PHARMACEUTICAL PROCESSING | JULY/AUGUST 2015 3 ■
■ FIND PHARMACEUTICAL PROCESSING ON SOCIAL MEDIA
Canadians wait 462 days for access
to new drugs
by Jason Lomberg, Editor, Pharmaceutical
During the hullabaloo surrounding passage of
President Obama’s signature
piece of legislation, the Patient
Protection and Affordable Care
Act (aka, Obamacare), propo-
nents extolled the virtues of
Canada’s free healthcare system.
Critics slammed that same sys-
tem for its alleged wait times
(among other sins). A new report from Canada’s
Research-Based Pharmaceutical Companies (Rx&D)
sheds considerable light on the latter.
Rx&D notes that 64 percent of available new medicines were reimbursed in at least one province.
However, when only considering products that were
“reimbursable across provinces accounting for at least
80 percent of the eligible national public drug plan
population,” Canada fares much worse. A scant 23
percent of new medicines received public reimbursement across the country, with Canada ranking 17 of 18
in a list that includes the U.S., EU, Japan, and China.
But it gets worse. Canada was the quickest to
launch new drugs – at 74 days – but amongst the
slowest to reimburse. In the 80 percent eligibility
bracket, Canadians waited an average of 462 days
for access to new drugs. Allow me to repeat that
for emphasis – 462 days.
Read more at: http://bit.ly/1Kp2Yqs
Americans blame pharmaceutical
companies for high drug prices
A recent national poll found that Americans are
Read more at: http://bit.ly/1J4Bw1e
far more likely to blame pharmaceutical companies
for high prescription medication costs than health
insurers. The Kaiser Health Tracking Poll found that
nearly three-quarters of respondents believed pre-
scription drug costs are unreasonable, and that of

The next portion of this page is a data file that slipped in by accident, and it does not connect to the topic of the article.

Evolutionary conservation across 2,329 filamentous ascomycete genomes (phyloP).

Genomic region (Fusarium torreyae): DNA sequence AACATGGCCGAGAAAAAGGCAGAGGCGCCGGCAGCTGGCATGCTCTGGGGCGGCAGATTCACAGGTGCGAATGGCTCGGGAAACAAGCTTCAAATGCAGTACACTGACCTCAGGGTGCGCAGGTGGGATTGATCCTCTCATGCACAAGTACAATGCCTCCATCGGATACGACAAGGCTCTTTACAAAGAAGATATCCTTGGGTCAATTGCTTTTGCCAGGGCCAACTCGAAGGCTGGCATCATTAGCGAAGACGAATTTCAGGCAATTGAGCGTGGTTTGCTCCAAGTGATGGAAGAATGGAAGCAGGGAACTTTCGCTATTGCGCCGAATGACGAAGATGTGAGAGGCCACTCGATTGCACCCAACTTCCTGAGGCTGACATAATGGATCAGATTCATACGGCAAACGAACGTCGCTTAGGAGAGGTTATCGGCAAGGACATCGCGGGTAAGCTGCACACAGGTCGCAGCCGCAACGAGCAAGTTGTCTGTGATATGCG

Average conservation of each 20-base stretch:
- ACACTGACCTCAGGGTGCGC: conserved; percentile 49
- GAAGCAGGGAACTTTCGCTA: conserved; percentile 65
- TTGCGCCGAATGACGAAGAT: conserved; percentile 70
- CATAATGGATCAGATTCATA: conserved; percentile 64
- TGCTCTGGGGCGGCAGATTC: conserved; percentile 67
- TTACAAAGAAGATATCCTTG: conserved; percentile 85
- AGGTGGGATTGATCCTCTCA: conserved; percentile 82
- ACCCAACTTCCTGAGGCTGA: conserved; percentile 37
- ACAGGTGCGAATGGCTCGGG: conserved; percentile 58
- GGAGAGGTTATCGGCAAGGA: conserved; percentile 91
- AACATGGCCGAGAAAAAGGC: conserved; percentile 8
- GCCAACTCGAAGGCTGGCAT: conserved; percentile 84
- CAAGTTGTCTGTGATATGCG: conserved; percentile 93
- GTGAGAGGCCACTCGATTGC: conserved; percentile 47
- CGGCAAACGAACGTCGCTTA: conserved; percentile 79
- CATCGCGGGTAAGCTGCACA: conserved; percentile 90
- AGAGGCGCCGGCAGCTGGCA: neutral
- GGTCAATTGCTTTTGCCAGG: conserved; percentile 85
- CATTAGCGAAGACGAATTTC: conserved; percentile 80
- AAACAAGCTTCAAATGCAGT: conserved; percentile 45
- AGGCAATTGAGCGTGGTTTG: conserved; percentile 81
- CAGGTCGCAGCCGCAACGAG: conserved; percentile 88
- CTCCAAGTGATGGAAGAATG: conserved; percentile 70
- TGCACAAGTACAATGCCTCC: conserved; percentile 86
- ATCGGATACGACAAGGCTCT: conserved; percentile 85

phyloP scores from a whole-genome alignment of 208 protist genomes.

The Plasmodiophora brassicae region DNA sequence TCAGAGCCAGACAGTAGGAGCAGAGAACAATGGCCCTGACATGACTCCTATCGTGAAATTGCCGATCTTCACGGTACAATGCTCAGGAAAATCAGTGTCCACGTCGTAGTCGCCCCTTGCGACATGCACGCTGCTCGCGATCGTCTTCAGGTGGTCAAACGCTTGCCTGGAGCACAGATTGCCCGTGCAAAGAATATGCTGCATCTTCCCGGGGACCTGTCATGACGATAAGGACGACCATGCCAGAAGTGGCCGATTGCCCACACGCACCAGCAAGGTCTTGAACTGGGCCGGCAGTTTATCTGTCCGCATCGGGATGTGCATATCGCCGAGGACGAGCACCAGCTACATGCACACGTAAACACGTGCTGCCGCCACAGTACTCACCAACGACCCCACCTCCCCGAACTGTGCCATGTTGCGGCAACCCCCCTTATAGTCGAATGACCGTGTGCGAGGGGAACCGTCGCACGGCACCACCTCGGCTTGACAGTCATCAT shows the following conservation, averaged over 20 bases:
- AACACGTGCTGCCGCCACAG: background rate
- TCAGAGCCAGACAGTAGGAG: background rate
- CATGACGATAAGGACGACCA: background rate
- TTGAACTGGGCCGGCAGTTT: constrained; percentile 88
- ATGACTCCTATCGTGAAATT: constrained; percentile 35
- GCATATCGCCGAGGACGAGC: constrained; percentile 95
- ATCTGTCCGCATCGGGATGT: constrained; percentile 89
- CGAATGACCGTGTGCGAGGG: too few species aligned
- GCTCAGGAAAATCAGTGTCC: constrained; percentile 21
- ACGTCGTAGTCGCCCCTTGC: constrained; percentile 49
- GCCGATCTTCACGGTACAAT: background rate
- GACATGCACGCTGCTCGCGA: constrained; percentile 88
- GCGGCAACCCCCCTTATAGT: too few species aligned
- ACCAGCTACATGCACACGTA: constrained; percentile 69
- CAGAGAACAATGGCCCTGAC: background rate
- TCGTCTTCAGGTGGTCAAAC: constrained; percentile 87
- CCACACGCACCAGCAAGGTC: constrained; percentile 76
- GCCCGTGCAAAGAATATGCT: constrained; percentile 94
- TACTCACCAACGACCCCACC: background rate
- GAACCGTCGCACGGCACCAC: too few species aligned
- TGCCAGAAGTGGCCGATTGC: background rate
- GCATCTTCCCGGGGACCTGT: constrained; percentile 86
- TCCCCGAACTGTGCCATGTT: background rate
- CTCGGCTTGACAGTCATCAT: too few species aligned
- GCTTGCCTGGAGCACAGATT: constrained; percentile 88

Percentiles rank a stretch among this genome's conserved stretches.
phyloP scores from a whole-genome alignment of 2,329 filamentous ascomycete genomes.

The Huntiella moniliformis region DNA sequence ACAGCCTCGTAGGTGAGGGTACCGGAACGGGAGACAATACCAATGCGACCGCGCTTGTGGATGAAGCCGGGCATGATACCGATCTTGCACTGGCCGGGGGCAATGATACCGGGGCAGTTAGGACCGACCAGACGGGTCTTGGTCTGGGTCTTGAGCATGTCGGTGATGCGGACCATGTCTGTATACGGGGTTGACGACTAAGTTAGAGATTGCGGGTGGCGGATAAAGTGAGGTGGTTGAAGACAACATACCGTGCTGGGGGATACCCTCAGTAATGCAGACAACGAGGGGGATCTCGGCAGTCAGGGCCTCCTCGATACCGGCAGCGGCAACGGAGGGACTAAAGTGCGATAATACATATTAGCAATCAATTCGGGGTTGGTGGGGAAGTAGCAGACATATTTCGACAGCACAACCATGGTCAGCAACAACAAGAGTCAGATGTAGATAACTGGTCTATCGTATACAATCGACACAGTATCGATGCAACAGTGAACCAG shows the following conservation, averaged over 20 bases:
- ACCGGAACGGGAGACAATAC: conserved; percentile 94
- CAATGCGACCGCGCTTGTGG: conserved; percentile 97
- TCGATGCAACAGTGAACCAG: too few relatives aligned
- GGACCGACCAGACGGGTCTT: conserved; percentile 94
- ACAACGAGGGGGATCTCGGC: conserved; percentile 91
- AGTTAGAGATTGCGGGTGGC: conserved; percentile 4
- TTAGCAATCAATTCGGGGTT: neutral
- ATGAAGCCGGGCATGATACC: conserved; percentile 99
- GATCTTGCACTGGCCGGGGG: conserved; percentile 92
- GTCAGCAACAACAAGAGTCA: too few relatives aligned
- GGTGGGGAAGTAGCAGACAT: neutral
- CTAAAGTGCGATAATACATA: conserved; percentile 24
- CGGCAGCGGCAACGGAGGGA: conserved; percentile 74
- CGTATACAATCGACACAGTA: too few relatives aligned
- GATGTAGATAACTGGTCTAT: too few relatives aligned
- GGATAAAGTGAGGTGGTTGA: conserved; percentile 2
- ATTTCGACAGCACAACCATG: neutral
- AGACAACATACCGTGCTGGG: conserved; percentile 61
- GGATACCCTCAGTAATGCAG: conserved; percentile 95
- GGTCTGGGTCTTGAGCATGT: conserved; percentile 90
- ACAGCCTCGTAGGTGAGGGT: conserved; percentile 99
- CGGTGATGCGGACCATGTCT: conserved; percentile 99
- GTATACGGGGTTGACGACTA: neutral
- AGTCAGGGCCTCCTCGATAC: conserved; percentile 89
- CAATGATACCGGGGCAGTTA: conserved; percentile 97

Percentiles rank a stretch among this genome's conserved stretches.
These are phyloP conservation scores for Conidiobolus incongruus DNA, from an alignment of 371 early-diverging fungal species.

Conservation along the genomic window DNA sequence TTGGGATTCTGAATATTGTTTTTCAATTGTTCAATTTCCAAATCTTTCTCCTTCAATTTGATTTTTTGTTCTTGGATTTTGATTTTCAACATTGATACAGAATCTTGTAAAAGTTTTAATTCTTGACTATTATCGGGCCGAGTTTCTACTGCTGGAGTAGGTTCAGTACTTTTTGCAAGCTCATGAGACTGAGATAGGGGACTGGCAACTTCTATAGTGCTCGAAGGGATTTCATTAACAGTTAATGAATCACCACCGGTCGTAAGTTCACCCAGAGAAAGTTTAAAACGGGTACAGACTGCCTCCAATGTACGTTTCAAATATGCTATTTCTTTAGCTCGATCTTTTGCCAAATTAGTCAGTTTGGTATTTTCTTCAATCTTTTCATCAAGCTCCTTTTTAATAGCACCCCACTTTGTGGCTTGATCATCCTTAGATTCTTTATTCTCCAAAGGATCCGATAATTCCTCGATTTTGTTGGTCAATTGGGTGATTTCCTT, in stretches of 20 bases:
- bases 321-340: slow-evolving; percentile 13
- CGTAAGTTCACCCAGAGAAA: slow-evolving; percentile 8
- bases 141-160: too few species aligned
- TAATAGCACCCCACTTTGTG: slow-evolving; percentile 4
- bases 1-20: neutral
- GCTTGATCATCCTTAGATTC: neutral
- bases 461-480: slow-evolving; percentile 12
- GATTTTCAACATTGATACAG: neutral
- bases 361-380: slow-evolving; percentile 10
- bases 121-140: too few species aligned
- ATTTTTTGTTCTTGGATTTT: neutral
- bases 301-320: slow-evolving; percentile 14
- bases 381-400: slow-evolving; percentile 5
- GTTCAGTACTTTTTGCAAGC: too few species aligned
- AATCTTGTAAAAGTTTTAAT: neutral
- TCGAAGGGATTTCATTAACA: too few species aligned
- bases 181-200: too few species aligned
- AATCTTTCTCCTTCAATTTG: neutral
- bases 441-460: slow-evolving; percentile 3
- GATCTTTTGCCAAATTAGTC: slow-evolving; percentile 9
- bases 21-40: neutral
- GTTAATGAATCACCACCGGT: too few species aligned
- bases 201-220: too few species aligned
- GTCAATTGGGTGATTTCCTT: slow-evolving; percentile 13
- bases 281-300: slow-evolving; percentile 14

those participants, 76 percent believed drug compa-
nies set their prices too high. In addition, 77 percent
of respondents selected drug company profits as a
major factor in prescription prices.
The ‘Breaking Bad’ chemist who’s
making science cool
You probably didn’t know it at
the time, but if you were a fan
of the hit-show “Breaking Bad,”
you were also enjoying the
work of Dr. Donna Nelson. The
phenomenon AMC series fol-
lowed a high school chemistry
teacher who’s diagnosed with
terminal cancer and then starts
producing and selling the drug methamphetamine
to secure a financial future for his family.
A few episodes into its first season, Nelson read an
interview with the show’s producer, Vince Gilligan,
where he mentioned that they wanted to get the
science of the show right, but none of the writers
had a science background. So Nelson offered her
expertise and was brought on board as the show’s
chemistry advisor. During a keynote speech at the
SAP For Chemicals conference, Nelson discussed why
this opportunity wasn’t just a way for her to help
the show portray chemistry accurately — it was her
chance to be a part of something that showed how
cool science can be.
Read more at: http://bit.ly/1Sp5pLc
Scientists finally studying promising
chemical in marijuana
Medical researchers are beginning to study whether
the hype surrounding a chemical in marijuana
matches reality. Proponents of cannabidiol largely
believe that the chemical provides many of marijua-na's therapeutic characteristics. And unlike tetrahy-drocannabinol, or THC, it doesn't get the user high.
But in the decades since its discovery cannabidiol
remained difficult to study.
Read more at: http://bit.ly/1Gts57N